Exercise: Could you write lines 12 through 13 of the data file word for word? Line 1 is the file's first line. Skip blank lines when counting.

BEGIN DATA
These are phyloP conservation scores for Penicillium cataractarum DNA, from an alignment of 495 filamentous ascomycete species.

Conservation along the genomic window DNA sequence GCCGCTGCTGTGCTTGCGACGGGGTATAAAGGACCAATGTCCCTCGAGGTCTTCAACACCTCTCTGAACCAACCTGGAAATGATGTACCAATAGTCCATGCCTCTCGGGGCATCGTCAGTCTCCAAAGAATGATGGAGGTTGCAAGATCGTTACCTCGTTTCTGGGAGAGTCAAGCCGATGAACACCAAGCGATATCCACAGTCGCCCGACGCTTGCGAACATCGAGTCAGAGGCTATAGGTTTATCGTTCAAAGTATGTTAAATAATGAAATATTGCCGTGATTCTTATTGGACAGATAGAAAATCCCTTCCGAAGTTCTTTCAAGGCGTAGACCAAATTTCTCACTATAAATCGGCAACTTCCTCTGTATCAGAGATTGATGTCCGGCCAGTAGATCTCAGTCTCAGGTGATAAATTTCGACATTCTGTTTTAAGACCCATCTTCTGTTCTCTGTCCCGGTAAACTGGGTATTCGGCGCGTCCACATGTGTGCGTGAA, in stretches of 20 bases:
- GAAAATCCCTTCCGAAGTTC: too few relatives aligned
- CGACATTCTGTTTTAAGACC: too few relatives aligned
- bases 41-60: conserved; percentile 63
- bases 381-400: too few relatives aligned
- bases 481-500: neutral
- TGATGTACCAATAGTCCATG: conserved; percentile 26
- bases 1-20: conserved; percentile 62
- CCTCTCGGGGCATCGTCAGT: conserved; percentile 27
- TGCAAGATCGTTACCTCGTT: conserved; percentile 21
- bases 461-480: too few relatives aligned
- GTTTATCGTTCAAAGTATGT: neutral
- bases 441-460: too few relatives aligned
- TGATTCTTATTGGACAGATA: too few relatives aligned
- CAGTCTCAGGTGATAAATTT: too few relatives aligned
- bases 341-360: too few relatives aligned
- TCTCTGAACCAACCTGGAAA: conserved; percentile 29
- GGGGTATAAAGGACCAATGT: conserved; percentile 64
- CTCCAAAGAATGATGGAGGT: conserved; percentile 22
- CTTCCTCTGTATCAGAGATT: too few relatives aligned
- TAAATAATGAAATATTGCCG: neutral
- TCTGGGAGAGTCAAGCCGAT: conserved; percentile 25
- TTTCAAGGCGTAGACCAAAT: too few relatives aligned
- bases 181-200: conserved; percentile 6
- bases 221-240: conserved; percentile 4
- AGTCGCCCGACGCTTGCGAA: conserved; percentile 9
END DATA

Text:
- bases 461-480: too few relatives aligned
- GTTTATCGTTCAAAGTATGT: neutral